5) You were the youngest artist and the only guitarist to win one of the most prestigious classical music competitions in the world, the Naumburg Competition and probably has a successful history of participating of many others. As a serious competitor, what is your general advice to young guitarists about competition preparation? And are they the most important key to a successful career?
I may or may not be the most qualified person to answer this. In a 22-year period I have participated in a total of 9 competitions. I was disqualified in one, won first prize 3 times, second prize 4 times and third prize once. Competitions are by no means the most important key to a successful career, especially given the ratio of competitions to market demand of guitar concerts. It does help presenters make more educated choices when planning their concert season. But ultimately, it is wide public opinion the one that builds a performers’ career.
The simplest advice I can give anyone regarding competitions is to not think of them as an objective or a source of validation for their talent. Given the subjectivity of judging criteria, which is as varied as there are competitions in the world, one can’t believe himself a good guitarist on account of winning competitions. The opposite is also true. The most important quality we must pursue is our own standard of excellence. If our standard is high enough, all other artistic pursuits fall into place. In a practical sense, however, it is also necessary to participate in competitions to assess the set of skills required to do well in them, but that is a much longer subject.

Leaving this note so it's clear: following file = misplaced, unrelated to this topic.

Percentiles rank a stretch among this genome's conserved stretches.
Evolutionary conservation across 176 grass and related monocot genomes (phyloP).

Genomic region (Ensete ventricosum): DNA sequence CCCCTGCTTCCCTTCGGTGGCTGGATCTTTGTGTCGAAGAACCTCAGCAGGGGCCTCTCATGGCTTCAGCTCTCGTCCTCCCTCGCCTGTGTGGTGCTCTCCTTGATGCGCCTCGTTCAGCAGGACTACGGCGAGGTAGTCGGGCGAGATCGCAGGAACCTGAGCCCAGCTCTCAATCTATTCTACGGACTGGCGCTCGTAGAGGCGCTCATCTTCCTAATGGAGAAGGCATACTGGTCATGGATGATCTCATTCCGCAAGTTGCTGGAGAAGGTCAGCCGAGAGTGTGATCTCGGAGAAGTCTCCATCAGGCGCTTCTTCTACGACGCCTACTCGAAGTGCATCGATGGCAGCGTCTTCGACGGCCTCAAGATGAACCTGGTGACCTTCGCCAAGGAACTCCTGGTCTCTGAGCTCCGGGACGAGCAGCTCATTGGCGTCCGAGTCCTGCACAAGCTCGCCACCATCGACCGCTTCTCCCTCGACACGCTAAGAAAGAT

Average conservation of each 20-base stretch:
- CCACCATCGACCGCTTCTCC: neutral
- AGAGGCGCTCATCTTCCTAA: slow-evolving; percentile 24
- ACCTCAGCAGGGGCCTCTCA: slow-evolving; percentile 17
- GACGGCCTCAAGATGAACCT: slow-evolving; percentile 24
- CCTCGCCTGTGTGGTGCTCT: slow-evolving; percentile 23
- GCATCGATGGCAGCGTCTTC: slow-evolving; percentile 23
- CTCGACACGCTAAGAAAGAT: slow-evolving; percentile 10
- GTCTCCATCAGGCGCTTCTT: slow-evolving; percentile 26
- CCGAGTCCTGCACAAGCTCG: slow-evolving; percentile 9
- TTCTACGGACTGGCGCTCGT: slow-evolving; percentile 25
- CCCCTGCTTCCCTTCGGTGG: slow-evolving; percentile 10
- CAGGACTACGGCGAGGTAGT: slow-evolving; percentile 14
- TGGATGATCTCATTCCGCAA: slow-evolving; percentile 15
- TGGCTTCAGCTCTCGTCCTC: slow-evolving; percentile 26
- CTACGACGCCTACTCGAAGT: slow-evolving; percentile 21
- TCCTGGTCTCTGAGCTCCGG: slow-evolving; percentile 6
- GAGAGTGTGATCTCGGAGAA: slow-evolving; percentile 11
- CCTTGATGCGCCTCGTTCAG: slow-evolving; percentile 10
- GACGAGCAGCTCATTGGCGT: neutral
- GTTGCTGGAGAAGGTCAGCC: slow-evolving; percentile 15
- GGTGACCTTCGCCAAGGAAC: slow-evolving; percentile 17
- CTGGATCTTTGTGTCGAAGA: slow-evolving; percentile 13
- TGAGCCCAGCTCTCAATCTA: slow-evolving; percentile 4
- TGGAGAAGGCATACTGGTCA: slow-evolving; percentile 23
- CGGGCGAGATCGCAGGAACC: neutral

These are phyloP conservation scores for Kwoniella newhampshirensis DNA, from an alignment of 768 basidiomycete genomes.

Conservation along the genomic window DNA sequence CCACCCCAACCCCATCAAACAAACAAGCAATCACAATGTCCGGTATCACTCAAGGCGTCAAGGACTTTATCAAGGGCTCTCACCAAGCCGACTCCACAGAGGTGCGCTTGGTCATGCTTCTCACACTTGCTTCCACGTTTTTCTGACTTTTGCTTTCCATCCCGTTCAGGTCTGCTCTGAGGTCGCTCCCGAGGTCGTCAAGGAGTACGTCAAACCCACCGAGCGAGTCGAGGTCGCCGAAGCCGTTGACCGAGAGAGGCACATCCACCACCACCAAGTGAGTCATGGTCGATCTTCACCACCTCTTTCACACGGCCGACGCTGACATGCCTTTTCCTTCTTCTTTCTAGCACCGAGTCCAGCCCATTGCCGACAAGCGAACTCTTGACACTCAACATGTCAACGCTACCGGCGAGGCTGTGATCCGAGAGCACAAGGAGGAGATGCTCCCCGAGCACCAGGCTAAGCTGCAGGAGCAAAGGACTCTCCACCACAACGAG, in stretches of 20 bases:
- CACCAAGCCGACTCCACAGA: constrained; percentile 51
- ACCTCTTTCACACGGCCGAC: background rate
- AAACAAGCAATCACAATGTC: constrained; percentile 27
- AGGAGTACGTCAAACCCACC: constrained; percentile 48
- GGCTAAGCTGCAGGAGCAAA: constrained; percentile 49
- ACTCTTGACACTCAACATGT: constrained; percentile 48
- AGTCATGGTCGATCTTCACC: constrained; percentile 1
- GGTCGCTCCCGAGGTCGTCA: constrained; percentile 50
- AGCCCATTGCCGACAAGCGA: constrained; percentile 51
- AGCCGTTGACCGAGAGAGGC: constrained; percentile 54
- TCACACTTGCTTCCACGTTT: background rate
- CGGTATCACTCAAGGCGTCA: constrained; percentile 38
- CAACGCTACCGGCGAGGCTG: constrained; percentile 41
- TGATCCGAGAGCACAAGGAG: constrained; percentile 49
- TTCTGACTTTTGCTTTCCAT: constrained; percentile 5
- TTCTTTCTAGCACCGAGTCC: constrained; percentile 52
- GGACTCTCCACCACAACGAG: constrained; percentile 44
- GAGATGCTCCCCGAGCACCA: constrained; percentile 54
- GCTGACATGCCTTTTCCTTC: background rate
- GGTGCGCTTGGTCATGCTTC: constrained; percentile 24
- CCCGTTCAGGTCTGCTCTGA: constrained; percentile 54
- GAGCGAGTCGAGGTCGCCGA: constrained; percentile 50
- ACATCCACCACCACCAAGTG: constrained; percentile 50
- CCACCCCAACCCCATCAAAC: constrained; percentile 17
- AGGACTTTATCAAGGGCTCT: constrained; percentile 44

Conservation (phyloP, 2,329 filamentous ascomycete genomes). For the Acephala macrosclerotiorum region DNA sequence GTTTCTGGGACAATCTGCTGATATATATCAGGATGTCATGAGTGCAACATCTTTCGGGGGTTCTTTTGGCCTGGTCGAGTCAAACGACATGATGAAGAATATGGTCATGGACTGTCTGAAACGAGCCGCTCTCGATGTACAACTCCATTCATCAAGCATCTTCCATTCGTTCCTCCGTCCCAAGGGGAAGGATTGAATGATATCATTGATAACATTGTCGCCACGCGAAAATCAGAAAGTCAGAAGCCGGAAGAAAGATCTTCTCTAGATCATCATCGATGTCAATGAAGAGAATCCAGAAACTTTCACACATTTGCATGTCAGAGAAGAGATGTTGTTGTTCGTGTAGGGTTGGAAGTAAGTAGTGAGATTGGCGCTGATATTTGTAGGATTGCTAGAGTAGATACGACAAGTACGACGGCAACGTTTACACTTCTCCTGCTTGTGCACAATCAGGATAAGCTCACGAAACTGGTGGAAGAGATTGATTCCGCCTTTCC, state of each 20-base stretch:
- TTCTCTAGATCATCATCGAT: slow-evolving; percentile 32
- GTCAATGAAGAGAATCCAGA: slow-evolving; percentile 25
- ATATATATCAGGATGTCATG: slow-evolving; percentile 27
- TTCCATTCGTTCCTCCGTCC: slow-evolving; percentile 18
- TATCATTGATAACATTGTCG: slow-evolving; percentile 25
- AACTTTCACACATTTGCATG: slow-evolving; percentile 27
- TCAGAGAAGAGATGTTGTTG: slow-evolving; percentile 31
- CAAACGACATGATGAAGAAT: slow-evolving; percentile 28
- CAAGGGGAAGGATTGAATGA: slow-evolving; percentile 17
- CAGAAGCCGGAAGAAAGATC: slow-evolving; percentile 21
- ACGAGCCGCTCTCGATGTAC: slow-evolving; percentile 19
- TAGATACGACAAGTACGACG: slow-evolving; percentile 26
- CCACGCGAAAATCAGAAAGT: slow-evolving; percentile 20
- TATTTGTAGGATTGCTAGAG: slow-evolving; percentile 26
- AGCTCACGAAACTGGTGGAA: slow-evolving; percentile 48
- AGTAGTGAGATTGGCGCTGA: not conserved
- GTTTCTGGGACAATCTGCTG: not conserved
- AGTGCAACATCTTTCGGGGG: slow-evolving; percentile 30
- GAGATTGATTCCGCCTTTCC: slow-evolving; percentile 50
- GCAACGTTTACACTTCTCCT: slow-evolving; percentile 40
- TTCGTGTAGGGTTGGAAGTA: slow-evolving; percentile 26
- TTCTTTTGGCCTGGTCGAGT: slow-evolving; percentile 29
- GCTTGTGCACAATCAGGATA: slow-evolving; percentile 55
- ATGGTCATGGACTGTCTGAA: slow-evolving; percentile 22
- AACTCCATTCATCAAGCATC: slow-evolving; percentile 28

6) As an acclaimed international concert guitarist and a native from Peru, you probably intensively toured in South America. What do you like about performing in Brazil and South America in general? What do you think it's attractive about it, that makes performers eager to come back?
I haven’t played in South America extensively, but I have played in Brazil 3 times in the past 2 years, and I have 2 more appearances this year if all goes well. I particularly like playing in Brazil over other South American countries. Brazilian popular music features a degree of rhythmic and harmonic complexity that has enabled Brazilians to listen to Western Classical music more sensitively than other cultures, including my own. Add to that the vibrancy of their people, and you have a wonderful experience as an artist.
7) What are your future projects? Are you planning to release any new recording in the near future?
Mussorgsky’s Pictures at an Exhibition is at the moment on rotation in my programs. I am also working on arranging some pieces by Albéniz, and I just finished Bach’s Flute Partita BWV 1013. I continue to revise my arrangement of Alban Berg’s Sonata Op. 1, which is always my favorite project. Aside from that, I’ll be working with the Miró String Quartet this summer in Texas, and we have additional projects that would involve commissioning new works for string quartet and guitar. I recently recorded a piece called “Alba” by the American composer Mark N. Grant, which should be released by Albany Records in May of this year. I’m also planning on publishing my arrangements beginning this year. There are always recording projects floating around, but I am not fond of recorded sound, so I always delay those projects. Live music is such a profound experience that recordings sound like caricatures.
8) What do you think about Movimento Violão?
Any organization whose goal is to make classical music available to the public acts with heroic altruism. Movimento Violão belongs to that rare category of organizations, whose efforts to ennoble mankind through music deserve my highest praise, as well as my deepest gratitude.